After years of controversy on the issue, it is well proven that cloud environments can be as or even more secure than on-premises environments. But that can only happen when cloud security is implemented correctly – and embraced by all an organization’s security stakeholders.
The IDC survey found that financial sector executives were among those least satisfied with their cloud security and 62% of banking respondents said their organizations had identified situations in which their sensitive data has been exposed in the cloud. Regarding key threats to their cloud infrastructure, nearly 69% reported inadequate IAM security such as excessive permissions and privileged identities, 56% reported security misconfigurations and 55% reported lack of visibility into cloud resources.
Cloud Security Deployment Considerations
To address the challenges mentioned above, proper cloud security deployment is advised. Implementing cloud security correctly can increase security and reduce risks. To do so, it is recommended to take the following considerations into account:
Determine Your Security Requirements
When planning how to secure your cloud infrastructure start by understanding that cloud security requires a wholly different mindset from on-prem security. Accept that your shared responsibility involves protecting your cloud-based data, and that the new perimeter is human and non-human identities, including external, with permissions to access it. Do the research to understand the unique risks of the cloud, the kinds of threats that can take the greatest toll, and regulator requirements. The OneSpan report noted that key 2022 updates in banking and security compliance regulations were in cybersecurity, digital identity and data protection. The cloud security solutions you deploy need to be able to address and help your organization stay on top of such changing requirements.
Choosing the Right Security Tools and Vendors
The cybersecurity solutions industry is blooming. While this active market provides many options for organizations to choose from, too many options can be paralyzing. Too many point solutions will add to your team’s workload and in the worst case deplete your budget only to never be used. Look for solutions that cover multiple use cases you need and gaps you have. For example, if you have a talent shortage, choose tools that are easy to use, involve little training, offer lots of automation and come with good customer support. Be sure to take a solution for a test ride, getting beyond the sales pitch to see what it can do for your needs.
Cloud Security Operationalization
Build your cloud security strategy around getting immediate and visible value. Fast operationalization can help overcome internal challenges like siloed departments, lack of security expertise or a doubting leadership. We recommend four main steps:
- Choose solutions that answer your needs and are flexible
- Educate your users
- Integrate the solution with your workflow processes for the most far reaching value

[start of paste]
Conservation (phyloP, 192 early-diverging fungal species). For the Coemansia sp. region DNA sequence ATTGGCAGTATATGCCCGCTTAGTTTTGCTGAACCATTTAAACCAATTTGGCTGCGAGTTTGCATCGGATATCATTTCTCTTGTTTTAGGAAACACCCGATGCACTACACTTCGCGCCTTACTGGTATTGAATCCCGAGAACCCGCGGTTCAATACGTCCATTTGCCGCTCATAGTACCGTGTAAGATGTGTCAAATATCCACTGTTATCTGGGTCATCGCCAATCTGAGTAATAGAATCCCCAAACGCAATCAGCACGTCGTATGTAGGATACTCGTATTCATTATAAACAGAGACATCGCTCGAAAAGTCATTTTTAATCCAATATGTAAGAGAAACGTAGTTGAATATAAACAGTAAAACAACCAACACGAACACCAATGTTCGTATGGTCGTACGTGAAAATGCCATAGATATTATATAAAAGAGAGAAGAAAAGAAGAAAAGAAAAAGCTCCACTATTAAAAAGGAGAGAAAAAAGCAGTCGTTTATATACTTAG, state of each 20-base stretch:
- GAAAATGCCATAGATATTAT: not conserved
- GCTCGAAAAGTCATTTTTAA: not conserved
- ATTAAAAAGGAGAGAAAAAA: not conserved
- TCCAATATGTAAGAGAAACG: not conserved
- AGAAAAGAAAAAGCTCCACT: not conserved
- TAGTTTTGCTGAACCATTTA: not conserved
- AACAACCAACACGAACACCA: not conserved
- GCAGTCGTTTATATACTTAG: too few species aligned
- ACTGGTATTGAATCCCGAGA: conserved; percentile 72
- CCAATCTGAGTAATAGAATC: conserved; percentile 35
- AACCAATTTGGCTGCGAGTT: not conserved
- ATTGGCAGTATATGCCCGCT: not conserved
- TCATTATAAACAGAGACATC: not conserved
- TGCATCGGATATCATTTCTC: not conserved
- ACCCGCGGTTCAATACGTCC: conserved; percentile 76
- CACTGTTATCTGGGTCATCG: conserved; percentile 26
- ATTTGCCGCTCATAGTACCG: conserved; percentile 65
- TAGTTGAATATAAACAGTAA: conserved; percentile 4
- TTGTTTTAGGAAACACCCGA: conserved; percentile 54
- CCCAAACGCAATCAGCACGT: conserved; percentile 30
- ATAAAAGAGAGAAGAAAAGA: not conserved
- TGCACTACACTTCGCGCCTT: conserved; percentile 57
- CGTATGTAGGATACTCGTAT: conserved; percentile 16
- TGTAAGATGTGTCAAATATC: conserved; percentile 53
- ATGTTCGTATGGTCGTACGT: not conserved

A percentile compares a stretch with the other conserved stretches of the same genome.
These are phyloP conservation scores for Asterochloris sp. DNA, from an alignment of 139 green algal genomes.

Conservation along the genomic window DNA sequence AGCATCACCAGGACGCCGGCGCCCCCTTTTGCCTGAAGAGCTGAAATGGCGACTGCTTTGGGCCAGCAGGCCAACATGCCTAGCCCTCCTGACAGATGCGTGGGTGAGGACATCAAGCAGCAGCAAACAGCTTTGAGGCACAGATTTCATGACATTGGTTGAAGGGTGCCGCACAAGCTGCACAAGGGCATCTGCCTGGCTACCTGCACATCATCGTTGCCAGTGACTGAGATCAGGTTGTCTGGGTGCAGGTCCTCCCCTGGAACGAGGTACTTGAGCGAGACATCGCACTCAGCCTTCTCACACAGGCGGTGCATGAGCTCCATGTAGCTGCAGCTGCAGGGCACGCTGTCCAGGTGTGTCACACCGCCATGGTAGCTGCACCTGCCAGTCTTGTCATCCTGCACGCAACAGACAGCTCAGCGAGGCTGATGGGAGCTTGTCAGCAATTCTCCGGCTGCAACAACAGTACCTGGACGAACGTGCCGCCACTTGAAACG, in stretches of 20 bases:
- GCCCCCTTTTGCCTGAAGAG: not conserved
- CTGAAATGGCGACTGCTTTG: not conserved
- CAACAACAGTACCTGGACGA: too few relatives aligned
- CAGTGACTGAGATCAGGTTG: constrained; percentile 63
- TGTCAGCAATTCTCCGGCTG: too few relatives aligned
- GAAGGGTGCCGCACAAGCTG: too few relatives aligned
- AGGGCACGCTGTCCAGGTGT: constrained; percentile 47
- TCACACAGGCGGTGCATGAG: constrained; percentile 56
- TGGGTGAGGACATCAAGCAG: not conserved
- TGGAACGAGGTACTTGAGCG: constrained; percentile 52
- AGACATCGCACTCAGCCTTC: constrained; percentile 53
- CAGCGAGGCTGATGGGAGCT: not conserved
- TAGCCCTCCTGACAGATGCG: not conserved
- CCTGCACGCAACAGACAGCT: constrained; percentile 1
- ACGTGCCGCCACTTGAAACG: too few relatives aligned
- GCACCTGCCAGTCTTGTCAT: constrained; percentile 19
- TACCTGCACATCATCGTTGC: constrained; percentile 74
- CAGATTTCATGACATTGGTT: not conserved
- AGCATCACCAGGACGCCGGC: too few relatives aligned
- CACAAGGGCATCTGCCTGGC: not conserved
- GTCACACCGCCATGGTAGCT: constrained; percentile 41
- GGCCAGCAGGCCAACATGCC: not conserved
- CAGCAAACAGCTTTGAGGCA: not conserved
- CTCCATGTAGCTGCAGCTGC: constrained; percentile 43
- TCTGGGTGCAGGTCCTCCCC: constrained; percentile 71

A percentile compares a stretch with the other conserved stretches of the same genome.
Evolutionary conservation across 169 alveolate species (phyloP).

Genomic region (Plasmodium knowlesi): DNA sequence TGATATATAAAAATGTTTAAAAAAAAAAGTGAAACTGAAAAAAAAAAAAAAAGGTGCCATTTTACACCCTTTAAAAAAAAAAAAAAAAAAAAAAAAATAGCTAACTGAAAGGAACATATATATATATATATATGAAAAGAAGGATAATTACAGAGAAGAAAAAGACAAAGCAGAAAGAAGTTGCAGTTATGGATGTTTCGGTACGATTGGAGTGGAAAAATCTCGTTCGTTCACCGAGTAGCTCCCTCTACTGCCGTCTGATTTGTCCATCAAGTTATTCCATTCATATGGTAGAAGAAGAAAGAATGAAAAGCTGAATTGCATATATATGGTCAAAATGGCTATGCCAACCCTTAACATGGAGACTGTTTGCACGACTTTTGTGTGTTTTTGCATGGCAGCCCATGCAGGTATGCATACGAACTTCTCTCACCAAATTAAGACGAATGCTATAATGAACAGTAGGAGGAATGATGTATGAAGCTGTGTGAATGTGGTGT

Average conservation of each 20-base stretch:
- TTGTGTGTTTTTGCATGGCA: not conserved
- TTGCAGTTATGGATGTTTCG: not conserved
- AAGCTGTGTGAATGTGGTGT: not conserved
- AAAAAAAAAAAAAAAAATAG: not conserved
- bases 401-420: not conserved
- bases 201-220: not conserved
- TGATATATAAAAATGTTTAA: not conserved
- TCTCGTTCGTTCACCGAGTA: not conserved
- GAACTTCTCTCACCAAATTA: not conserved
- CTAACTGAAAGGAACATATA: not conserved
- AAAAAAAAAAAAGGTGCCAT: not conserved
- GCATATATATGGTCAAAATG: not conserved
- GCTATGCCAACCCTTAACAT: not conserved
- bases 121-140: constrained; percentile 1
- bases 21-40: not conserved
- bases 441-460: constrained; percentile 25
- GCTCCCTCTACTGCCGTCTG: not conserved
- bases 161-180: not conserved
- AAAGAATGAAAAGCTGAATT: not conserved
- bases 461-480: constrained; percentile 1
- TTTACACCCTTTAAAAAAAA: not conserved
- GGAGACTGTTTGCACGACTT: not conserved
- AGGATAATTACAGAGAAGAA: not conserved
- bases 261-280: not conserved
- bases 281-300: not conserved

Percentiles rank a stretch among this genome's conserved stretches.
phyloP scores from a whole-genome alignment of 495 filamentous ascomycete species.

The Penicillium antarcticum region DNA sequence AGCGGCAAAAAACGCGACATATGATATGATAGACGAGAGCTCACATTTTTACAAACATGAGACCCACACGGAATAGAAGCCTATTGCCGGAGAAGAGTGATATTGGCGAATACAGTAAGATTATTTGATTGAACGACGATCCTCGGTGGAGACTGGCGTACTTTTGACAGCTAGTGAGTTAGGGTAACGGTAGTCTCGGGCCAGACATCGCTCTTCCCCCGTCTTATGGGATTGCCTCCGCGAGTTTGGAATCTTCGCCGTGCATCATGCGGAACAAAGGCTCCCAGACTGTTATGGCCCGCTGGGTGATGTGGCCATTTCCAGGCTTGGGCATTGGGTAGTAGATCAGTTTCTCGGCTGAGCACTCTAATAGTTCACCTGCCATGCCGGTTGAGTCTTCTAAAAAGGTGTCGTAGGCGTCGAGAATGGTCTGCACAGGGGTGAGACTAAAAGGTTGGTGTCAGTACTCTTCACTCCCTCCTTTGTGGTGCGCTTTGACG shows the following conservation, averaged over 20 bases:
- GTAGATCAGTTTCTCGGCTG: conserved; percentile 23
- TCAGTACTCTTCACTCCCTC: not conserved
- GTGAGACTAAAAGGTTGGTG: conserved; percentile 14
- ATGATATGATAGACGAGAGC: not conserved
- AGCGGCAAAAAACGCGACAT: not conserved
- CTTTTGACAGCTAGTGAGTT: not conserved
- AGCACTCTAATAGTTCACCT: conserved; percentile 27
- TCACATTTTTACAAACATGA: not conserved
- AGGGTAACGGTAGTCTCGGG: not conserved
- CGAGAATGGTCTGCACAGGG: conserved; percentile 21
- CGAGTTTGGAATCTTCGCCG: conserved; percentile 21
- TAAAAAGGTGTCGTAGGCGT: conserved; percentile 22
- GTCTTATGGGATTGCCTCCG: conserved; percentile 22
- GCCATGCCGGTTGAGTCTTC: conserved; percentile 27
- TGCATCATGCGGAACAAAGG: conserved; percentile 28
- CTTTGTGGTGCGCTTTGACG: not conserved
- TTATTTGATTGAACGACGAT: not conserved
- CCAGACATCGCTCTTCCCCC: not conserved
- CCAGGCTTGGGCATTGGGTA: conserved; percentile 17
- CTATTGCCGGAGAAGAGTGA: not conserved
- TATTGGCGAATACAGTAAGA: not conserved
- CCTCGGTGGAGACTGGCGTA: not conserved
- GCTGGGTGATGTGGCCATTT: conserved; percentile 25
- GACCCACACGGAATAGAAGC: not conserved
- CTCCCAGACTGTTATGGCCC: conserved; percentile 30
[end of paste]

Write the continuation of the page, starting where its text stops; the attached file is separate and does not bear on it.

- Use the solution to evangelize internally, getting all on board around cloud security
Cloud Security Use Cases for Financial Services
Effective cloud security is essential for key financial services use cases:
Regulations like PCI-DSS, CCPA, GDPR, SOX and others require certain security controls, data handling processes and implementing processes and monitoring capabilities. Financial institutions needing to adhere to these standards must be able to analyze their cloud infrastructure and configurations with rigor to ensure compliance. A cloud security solution can help with this. A cloud security solution with Cloud Security Posture Management (CSPM) capabilities offers continuous misconfiguration and compliance monitoring designed to spot configurations risk and compliance gaps in cloud environments.
Financial organizations need visibility into their cloud assets inventory, the state of their cloud security and how their solutions are managing and remediating risk. Such visibility provides control and enables improving security while helping address challenges like shared responsibility. As organizations deploy multi-cloud infrastructure, gaining governance over all components becomes even more challenging. A comprehensive cloud security solution can help deliver the necessary granular, contextual visibility into all components and activities.
As financial institutions get acquainted with the new cloud terrain, cloud security can help map out and prioritize the new risks and suggest solutions for their remediation. This includes risks related to sensitive data, vulnerable workloads, network exposure, third parties and more. Automated monitoring and analysis of access risk is essential to enabling organizations to improve governance of their cloud infrastructure environment. A cloud security solution with Cloud Identity Entitlements Management (CIEM) capabilities can help financial services organizations continuously monitor and auto-remediate access risk.
What’s Next for Financial Institutions?
The transition to the cloud provides financial institutions with an infrastructure growth machine that offers new agility, speed, efficiency and resiliency. Your organization’s cloud security must protect and keep pace with that amazing growth machine – and needs to be built and implemented strategically, not as an afterthought. By deploying a solution that automates compliance and security needs while giving deep visibility and context, and ease of use, financial institutions can surmount reduce risk to their cloud and data while enjoying the innovative and many other benefits of cloud adoption.
*** This is a Security Bloggers Network syndicated blog from Ermetic authored by Ermetic Team. Read the original post at: https://ermetic.com/blog/cloud/cloud-and-data-security-for-financial-services/